The study says that Afghanistan's biggest donor, USAID, allocates close to half of its funds to five large US contractors and that "it is clear that substantial amounts of aid continue to be absorbed in corporate profits."
The five companies are KBR, the Louis Berger Group, Chemonics International, Bearing Point and Dyncorp International, the report said.
The report, which was written by Oxfam, a British charity, said the cost of a full-time expatriate consultant working in Afghanistan is around $250,000. It is some 200 times the average annual salary of an Afghan civil servant, who is paid less than $1,000 per year.
Mohammed Hashim Mayer, ACBAR deputy director, said that both rural and relatively secure areas are being neglected.
"The donations are spent mostly in cities, not villages, while most people live in villages," Mayar says.
"They are spent in areas where security is not good, hoping that it will improve there. But the opposite is happening. We have seen that security didn't improve in those areas, but worsened instead. In areas where there are possibilities of [implementing projects], no work is being done."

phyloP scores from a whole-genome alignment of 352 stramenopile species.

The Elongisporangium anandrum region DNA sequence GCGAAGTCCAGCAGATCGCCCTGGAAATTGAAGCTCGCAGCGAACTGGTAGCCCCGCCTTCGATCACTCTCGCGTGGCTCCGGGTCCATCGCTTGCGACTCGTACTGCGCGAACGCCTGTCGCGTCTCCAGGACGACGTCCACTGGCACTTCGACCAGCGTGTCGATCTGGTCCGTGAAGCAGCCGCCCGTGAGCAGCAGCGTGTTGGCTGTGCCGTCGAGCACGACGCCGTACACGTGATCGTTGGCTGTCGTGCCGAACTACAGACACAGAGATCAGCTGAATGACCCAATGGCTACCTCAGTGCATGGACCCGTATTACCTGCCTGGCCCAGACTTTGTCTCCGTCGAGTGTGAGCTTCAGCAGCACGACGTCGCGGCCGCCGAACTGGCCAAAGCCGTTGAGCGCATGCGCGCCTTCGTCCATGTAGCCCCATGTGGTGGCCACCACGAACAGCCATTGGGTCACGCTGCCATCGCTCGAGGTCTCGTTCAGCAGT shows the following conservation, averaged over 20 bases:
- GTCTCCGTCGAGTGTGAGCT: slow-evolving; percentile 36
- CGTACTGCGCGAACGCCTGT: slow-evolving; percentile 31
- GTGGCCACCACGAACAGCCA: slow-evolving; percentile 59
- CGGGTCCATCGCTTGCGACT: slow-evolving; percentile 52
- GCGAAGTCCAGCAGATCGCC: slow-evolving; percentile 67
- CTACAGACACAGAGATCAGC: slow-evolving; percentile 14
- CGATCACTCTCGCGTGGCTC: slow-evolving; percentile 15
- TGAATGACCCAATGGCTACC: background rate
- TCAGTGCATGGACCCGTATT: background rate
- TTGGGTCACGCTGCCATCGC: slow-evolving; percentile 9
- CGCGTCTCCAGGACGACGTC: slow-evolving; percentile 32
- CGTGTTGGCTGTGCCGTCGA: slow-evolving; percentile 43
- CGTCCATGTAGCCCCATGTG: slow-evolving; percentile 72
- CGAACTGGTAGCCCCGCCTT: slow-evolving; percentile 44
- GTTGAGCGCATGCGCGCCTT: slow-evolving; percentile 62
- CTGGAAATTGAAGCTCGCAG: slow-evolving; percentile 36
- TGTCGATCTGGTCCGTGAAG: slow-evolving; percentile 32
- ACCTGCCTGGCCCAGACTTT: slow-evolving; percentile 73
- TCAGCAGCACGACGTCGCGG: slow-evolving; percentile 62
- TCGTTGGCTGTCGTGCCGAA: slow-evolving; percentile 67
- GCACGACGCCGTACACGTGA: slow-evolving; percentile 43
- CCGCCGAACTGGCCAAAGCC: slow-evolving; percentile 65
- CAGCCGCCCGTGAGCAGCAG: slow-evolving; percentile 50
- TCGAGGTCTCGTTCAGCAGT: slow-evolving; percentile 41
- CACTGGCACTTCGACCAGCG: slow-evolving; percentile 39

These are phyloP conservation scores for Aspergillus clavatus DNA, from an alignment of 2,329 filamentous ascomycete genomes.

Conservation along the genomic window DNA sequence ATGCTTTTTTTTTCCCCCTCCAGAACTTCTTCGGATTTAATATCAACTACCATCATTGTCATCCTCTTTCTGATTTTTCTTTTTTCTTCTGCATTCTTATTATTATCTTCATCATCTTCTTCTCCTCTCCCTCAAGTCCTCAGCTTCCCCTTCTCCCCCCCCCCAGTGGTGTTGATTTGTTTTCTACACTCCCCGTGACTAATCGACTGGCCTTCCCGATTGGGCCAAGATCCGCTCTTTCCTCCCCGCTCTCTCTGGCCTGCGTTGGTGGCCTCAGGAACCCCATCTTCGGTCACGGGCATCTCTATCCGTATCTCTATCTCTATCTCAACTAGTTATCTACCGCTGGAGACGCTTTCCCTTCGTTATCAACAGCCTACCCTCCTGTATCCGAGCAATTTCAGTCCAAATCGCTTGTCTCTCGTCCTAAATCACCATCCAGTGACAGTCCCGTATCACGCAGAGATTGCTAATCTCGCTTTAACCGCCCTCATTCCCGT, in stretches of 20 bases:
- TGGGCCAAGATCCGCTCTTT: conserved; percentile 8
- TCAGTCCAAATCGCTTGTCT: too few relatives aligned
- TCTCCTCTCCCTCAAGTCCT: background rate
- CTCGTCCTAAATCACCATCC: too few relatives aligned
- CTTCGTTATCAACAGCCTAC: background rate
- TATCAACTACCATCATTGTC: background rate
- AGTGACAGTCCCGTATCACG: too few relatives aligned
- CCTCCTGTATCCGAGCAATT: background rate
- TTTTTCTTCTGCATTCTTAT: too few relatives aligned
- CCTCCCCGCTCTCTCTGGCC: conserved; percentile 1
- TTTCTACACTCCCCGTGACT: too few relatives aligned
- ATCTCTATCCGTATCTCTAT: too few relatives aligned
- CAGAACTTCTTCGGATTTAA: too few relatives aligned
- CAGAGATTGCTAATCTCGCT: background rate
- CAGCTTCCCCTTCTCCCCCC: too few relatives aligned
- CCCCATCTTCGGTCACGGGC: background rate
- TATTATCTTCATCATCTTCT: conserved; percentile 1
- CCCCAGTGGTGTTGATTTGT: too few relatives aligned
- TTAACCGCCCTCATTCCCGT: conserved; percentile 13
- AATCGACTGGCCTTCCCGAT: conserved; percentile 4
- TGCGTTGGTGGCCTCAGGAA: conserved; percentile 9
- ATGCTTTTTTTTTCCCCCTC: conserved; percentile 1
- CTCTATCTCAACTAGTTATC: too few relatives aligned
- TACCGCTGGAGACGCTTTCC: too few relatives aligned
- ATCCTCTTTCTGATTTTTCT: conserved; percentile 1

Jim Kunder, acting deputy administrator of USAID, said he recognised there are always concerns about the speed in which aid is delivered but he said the envisioned work is being done.
USAID said it had pledged $25.8 billion, and of that $17.4 billion has been spent or is in the pipeline. Kunder said the money has gone to a broad variety of projects, including "supporting the national elections, constructing roads, reducing infant mortality by 22 per cent, putting more than 4 million Afghan children in schools."
Previous reports by aid groups have said the international community is spending far less aid money in Afghanistan per capita, putting far fewer soldiers on the ground than it has in previous conflicts.
In the two years following the US-led invasion, Afghanistan received $57 per capita in aid, while Bosnia and East Timor received $679 and $233 respectively, the report said.
Spending on development is dwarfed by that spent on fighting the Taliban, in which the US military is spending $65,000 a minute, Oxfam said.
Violent incidents are up at least 20 per cent since last year, according to UN estimates, and have spread northwards to many areas previously considered safe.
More than 200 civilians have been killed in at least 130 Taliban suicide bombs and at least 1,200 civilians have been killed overall this year, about half of them in operations by Afghan and international troops.
Oxfam called on the 50,000 foreign troops in Afghanistan to take greater care not to hurt civilians, particularly in air attacks.